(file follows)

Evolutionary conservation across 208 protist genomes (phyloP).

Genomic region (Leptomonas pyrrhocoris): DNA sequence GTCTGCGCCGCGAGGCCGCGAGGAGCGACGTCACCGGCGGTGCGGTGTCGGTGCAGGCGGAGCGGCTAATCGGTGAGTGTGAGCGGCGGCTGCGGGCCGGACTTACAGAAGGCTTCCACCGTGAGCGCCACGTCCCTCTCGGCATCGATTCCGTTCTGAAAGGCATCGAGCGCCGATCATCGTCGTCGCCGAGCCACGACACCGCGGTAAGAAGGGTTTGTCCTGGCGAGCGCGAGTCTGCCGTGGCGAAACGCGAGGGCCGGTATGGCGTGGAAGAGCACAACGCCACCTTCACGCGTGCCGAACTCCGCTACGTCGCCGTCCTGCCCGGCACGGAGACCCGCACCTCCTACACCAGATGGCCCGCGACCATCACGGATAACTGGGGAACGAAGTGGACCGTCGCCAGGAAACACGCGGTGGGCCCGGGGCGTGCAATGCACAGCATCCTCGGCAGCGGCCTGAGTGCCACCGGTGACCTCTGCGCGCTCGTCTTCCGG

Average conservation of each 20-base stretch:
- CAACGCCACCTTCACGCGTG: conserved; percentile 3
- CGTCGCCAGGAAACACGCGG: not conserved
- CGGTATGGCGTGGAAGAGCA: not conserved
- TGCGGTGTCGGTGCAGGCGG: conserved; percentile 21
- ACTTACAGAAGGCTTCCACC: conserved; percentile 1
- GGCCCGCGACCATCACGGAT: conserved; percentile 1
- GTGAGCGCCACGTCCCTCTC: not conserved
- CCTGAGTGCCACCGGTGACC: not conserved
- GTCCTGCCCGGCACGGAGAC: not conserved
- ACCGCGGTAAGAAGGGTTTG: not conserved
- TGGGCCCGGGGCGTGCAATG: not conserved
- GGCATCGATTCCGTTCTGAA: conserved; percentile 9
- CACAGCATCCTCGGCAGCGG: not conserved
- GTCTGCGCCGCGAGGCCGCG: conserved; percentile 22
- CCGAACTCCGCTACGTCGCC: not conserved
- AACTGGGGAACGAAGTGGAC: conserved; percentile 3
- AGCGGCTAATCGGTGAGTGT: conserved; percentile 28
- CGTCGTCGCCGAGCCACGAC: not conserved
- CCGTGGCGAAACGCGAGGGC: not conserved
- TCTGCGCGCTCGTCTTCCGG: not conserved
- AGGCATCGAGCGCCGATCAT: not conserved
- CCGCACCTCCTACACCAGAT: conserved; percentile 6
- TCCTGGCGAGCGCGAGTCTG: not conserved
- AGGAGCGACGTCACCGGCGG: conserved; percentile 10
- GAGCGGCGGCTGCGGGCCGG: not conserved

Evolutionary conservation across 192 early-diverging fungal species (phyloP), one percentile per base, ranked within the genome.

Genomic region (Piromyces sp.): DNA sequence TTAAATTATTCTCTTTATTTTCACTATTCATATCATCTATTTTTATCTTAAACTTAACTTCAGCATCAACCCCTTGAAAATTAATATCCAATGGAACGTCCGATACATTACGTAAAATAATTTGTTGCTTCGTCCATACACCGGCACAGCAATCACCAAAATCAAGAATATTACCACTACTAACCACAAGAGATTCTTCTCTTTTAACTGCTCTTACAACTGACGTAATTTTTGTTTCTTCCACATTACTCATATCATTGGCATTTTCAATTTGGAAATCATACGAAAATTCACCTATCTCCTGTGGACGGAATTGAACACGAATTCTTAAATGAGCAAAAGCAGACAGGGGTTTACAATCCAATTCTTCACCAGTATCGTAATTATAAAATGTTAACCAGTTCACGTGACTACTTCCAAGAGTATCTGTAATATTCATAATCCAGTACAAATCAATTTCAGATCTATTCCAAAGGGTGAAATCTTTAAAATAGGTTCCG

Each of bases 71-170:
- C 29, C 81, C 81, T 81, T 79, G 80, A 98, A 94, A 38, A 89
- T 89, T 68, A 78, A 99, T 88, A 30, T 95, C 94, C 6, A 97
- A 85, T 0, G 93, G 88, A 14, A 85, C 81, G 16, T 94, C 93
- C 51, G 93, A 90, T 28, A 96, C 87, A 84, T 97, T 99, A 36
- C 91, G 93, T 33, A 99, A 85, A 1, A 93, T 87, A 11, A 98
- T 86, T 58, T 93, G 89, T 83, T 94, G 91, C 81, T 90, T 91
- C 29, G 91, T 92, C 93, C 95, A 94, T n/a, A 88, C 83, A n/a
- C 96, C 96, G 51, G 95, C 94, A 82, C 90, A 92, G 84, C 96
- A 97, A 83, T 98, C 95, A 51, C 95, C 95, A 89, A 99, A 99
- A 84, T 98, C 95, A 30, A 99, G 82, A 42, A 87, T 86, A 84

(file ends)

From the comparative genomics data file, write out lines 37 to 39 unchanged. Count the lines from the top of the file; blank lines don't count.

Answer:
- T 86, T 58, T 93, G 89, T 83, T 94, G 91, C 81, T 90, T 91
- C 29, G 91, T 92, C 93, C 95, A 94, T n/a, A 88, C 83, A n/a
- C 96, C 96, G 51, G 95, C 94, A 82, C 90, A 92, G 84, C 96